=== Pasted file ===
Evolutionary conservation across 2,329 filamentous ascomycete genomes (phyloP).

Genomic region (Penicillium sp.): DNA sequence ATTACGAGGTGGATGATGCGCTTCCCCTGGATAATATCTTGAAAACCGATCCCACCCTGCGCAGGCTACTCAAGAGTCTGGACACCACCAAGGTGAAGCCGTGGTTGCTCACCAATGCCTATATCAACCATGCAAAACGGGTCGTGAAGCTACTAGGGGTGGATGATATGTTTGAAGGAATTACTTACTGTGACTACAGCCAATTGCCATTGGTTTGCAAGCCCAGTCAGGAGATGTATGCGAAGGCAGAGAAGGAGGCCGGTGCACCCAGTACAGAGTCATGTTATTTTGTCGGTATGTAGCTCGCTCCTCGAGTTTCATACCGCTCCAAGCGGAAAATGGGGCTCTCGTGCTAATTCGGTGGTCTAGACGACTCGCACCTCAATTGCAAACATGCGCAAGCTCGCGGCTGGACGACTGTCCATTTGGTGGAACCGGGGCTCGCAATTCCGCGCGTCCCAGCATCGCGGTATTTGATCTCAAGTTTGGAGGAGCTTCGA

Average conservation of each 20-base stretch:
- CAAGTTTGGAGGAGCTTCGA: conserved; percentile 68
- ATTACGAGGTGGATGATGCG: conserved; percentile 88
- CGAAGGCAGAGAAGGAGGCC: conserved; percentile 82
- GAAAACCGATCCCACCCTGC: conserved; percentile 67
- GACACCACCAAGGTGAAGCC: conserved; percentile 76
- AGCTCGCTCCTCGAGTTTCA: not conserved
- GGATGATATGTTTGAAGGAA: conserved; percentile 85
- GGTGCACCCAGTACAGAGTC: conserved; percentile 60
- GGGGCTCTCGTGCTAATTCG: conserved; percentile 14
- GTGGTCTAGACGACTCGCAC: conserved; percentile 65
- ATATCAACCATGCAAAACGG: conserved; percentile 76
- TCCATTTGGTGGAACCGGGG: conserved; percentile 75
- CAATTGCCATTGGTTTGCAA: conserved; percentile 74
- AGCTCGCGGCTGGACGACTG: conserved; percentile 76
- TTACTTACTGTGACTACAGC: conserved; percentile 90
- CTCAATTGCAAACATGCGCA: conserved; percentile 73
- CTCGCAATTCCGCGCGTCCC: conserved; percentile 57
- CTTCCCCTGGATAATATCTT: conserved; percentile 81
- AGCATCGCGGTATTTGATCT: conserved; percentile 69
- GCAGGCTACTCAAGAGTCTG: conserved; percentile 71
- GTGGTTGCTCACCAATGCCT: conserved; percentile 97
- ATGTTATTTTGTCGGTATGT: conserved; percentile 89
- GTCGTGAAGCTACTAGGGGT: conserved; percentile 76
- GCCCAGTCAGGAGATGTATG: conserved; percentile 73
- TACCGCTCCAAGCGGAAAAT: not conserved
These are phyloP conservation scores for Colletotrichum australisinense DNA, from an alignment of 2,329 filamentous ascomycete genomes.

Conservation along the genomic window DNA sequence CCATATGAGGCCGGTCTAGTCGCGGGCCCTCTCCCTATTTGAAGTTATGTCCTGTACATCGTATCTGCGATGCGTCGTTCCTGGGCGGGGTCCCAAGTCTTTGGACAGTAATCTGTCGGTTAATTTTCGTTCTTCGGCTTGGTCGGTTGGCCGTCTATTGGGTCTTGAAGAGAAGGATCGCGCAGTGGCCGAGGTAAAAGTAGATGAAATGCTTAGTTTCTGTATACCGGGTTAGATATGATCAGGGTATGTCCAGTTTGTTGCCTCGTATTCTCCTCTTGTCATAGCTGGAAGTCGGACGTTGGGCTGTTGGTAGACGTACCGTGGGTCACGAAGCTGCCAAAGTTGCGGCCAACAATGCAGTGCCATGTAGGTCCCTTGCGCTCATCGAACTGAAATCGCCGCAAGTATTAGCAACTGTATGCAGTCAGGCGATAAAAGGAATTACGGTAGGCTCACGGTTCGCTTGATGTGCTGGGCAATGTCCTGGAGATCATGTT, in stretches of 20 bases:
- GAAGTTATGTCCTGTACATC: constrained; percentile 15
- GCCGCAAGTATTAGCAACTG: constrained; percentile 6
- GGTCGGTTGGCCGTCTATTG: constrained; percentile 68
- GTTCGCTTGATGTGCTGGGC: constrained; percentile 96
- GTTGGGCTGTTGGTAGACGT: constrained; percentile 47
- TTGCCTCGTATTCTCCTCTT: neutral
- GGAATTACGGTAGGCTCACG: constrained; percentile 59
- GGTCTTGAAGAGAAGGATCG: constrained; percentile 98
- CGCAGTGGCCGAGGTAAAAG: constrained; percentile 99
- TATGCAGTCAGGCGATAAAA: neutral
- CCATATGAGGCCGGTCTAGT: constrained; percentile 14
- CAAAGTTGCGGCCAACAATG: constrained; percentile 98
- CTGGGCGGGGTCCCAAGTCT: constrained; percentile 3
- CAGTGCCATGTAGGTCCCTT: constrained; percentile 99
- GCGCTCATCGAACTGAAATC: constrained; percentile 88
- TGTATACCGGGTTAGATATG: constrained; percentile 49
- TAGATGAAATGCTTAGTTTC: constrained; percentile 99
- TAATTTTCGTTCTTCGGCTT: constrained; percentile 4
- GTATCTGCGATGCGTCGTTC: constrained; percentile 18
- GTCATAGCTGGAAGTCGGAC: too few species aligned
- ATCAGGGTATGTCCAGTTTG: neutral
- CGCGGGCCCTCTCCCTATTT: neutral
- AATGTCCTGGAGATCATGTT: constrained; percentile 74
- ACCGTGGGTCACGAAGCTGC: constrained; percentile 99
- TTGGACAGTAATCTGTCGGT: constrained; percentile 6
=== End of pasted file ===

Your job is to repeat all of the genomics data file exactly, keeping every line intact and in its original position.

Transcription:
Evolutionary conservation across 2,329 filamentous ascomycete genomes (phyloP).

Genomic region (Penicillium sp.): DNA sequence ATTACGAGGTGGATGATGCGCTTCCCCTGGATAATATCTTGAAAACCGATCCCACCCTGCGCAGGCTACTCAAGAGTCTGGACACCACCAAGGTGAAGCCGTGGTTGCTCACCAATGCCTATATCAACCATGCAAAACGGGTCGTGAAGCTACTAGGGGTGGATGATATGTTTGAAGGAATTACTTACTGTGACTACAGCCAATTGCCATTGGTTTGCAAGCCCAGTCAGGAGATGTATGCGAAGGCAGAGAAGGAGGCCGGTGCACCCAGTACAGAGTCATGTTATTTTGTCGGTATGTAGCTCGCTCCTCGAGTTTCATACCGCTCCAAGCGGAAAATGGGGCTCTCGTGCTAATTCGGTGGTCTAGACGACTCGCACCTCAATTGCAAACATGCGCAAGCTCGCGGCTGGACGACTGTCCATTTGGTGGAACCGGGGCTCGCAATTCCGCGCGTCCCAGCATCGCGGTATTTGATCTCAAGTTTGGAGGAGCTTCGA

Average conservation of each 20-base stretch:
- CAAGTTTGGAGGAGCTTCGA: conserved; percentile 68
- ATTACGAGGTGGATGATGCG: conserved; percentile 88
- CGAAGGCAGAGAAGGAGGCC: conserved; percentile 82
- GAAAACCGATCCCACCCTGC: conserved; percentile 67
- GACACCACCAAGGTGAAGCC: conserved; percentile 76
- AGCTCGCTCCTCGAGTTTCA: not conserved
- GGATGATATGTTTGAAGGAA: conserved; percentile 85
- GGTGCACCCAGTACAGAGTC: conserved; percentile 60
- GGGGCTCTCGTGCTAATTCG: conserved; percentile 14
- GTGGTCTAGACGACTCGCAC: conserved; percentile 65
- ATATCAACCATGCAAAACGG: conserved; percentile 76
- TCCATTTGGTGGAACCGGGG: conserved; percentile 75
- CAATTGCCATTGGTTTGCAA: conserved; percentile 74
- AGCTCGCGGCTGGACGACTG: conserved; percentile 76
- TTACTTACTGTGACTACAGC: conserved; percentile 90
- CTCAATTGCAAACATGCGCA: conserved; percentile 73
- CTCGCAATTCCGCGCGTCCC: conserved; percentile 57
- CTTCCCCTGGATAATATCTT: conserved; percentile 81
- AGCATCGCGGTATTTGATCT: conserved; percentile 69
- GCAGGCTACTCAAGAGTCTG: conserved; percentile 71
- GTGGTTGCTCACCAATGCCT: conserved; percentile 97
- ATGTTATTTTGTCGGTATGT: conserved; percentile 89
- GTCGTGAAGCTACTAGGGGT: conserved; percentile 76
- GCCCAGTCAGGAGATGTATG: conserved; percentile 73
- TACCGCTCCAAGCGGAAAAT: not conserved
These are phyloP conservation scores for Colletotrichum australisinense DNA, from an alignment of 2,329 filamentous ascomycete genomes.

Conservation along the genomic window DNA sequence CCATATGAGGCCGGTCTAGTCGCGGGCCCTCTCCCTATTTGAAGTTATGTCCTGTACATCGTATCTGCGATGCGTCGTTCCTGGGCGGGGTCCCAAGTCTTTGGACAGTAATCTGTCGGTTAATTTTCGTTCTTCGGCTTGGTCGGTTGGCCGTCTATTGGGTCTTGAAGAGAAGGATCGCGCAGTGGCCGAGGTAAAAGTAGATGAAATGCTTAGTTTCTGTATACCGGGTTAGATATGATCAGGGTATGTCCAGTTTGTTGCCTCGTATTCTCCTCTTGTCATAGCTGGAAGTCGGACGTTGGGCTGTTGGTAGACGTACCGTGGGTCACGAAGCTGCCAAAGTTGCGGCCAACAATGCAGTGCCATGTAGGTCCCTTGCGCTCATCGAACTGAAATCGCCGCAAGTATTAGCAACTGTATGCAGTCAGGCGATAAAAGGAATTACGGTAGGCTCACGGTTCGCTTGATGTGCTGGGCAATGTCCTGGAGATCATGTT, in stretches of 20 bases:
- GAAGTTATGTCCTGTACATC: constrained; percentile 15
- GCCGCAAGTATTAGCAACTG: constrained; percentile 6
- GGTCGGTTGGCCGTCTATTG: constrained; percentile 68
- GTTCGCTTGATGTGCTGGGC: constrained; percentile 96
- GTTGGGCTGTTGGTAGACGT: constrained; percentile 47
- TTGCCTCGTATTCTCCTCTT: neutral
- GGAATTACGGTAGGCTCACG: constrained; percentile 59
- GGTCTTGAAGAGAAGGATCG: constrained; percentile 98
- CGCAGTGGCCGAGGTAAAAG: constrained; percentile 99
- TATGCAGTCAGGCGATAAAA: neutral
- CCATATGAGGCCGGTCTAGT: constrained; percentile 14
- CAAAGTTGCGGCCAACAATG: constrained; percentile 98
- CTGGGCGGGGTCCCAAGTCT: constrained; percentile 3
- CAGTGCCATGTAGGTCCCTT: constrained; percentile 99
- GCGCTCATCGAACTGAAATC: constrained; percentile 88
- TGTATACCGGGTTAGATATG: constrained; percentile 49
- TAGATGAAATGCTTAGTTTC: constrained; percentile 99
- TAATTTTCGTTCTTCGGCTT: constrained; percentile 4
- GTATCTGCGATGCGTCGTTC: constrained; percentile 18
- GTCATAGCTGGAAGTCGGAC: too few species aligned
- ATCAGGGTATGTCCAGTTTG: neutral
- CGCGGGCCCTCTCCCTATTT: neutral
- AATGTCCTGGAGATCATGTT: constrained; percentile 74
- ACCGTGGGTCACGAAGCTGC: constrained; percentile 99
- TTGGACAGTAATCTGTCGGT: constrained; percentile 6